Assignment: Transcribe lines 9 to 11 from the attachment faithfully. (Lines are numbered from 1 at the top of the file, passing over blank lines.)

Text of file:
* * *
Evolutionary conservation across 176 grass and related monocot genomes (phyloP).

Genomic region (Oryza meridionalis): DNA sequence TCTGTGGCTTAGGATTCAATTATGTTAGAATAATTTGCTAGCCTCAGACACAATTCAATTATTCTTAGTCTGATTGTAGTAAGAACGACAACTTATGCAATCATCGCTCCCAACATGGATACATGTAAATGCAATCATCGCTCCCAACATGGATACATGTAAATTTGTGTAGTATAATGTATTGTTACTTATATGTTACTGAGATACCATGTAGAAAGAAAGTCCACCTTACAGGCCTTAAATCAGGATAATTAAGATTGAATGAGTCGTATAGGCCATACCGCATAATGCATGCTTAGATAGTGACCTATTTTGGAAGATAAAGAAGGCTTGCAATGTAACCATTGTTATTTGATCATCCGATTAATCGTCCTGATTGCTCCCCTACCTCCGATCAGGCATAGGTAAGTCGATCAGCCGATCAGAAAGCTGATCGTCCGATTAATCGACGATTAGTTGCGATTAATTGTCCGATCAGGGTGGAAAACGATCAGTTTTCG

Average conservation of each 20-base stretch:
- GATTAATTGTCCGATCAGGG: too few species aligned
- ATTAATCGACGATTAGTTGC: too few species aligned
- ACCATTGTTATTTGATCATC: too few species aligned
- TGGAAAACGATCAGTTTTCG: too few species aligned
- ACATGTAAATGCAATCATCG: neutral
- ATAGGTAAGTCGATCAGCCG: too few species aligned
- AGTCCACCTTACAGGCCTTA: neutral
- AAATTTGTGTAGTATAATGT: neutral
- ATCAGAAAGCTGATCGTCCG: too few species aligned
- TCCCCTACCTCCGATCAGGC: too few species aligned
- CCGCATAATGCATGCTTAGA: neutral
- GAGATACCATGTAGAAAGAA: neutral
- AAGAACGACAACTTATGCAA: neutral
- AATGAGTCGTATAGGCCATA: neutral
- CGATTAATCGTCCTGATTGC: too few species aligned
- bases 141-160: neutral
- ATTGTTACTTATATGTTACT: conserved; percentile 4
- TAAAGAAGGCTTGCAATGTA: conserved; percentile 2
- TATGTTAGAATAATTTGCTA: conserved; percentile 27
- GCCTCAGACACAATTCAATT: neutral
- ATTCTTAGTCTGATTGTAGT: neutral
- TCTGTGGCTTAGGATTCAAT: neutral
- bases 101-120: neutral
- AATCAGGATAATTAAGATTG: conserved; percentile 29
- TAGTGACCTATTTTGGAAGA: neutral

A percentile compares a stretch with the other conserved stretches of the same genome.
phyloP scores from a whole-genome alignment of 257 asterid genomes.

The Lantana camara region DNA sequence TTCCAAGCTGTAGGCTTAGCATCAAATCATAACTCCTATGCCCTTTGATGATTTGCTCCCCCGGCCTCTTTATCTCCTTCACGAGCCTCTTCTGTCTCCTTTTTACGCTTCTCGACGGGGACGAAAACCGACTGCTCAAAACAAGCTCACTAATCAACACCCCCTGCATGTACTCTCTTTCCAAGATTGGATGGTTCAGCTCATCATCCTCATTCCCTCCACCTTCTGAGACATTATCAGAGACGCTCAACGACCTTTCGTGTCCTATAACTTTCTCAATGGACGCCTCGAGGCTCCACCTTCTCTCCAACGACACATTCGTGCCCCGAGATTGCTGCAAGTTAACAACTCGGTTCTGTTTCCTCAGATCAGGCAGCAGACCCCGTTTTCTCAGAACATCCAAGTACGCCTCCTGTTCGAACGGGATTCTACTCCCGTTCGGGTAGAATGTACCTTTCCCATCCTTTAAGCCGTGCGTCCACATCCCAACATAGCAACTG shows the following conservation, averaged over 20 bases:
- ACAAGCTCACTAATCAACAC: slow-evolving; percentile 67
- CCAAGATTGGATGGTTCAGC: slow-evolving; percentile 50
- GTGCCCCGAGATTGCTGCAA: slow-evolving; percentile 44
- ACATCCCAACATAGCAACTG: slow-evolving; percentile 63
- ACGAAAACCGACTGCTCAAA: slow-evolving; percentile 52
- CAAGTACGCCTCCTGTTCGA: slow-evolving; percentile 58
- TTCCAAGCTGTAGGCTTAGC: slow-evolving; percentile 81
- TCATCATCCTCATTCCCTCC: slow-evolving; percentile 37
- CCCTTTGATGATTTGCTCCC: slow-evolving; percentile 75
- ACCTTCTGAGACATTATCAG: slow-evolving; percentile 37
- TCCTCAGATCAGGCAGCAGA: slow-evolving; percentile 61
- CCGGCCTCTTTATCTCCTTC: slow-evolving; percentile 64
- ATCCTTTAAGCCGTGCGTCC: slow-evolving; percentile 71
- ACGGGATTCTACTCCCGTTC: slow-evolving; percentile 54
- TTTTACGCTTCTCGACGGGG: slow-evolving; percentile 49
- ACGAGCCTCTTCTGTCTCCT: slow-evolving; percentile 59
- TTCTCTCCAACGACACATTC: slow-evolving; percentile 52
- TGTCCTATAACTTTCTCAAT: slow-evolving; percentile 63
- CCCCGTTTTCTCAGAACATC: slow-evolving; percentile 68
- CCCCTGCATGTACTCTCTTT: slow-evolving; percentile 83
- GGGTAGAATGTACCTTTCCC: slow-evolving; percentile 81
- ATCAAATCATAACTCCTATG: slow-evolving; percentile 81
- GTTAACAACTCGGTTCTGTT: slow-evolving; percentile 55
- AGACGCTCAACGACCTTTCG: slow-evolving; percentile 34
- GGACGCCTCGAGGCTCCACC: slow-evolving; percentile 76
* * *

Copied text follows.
- ATAGGTAAGTCGATCAGCCG: too few species aligned
- AGTCCACCTTACAGGCCTTA: neutral
- AAATTTGTGTAGTATAATGT: neutral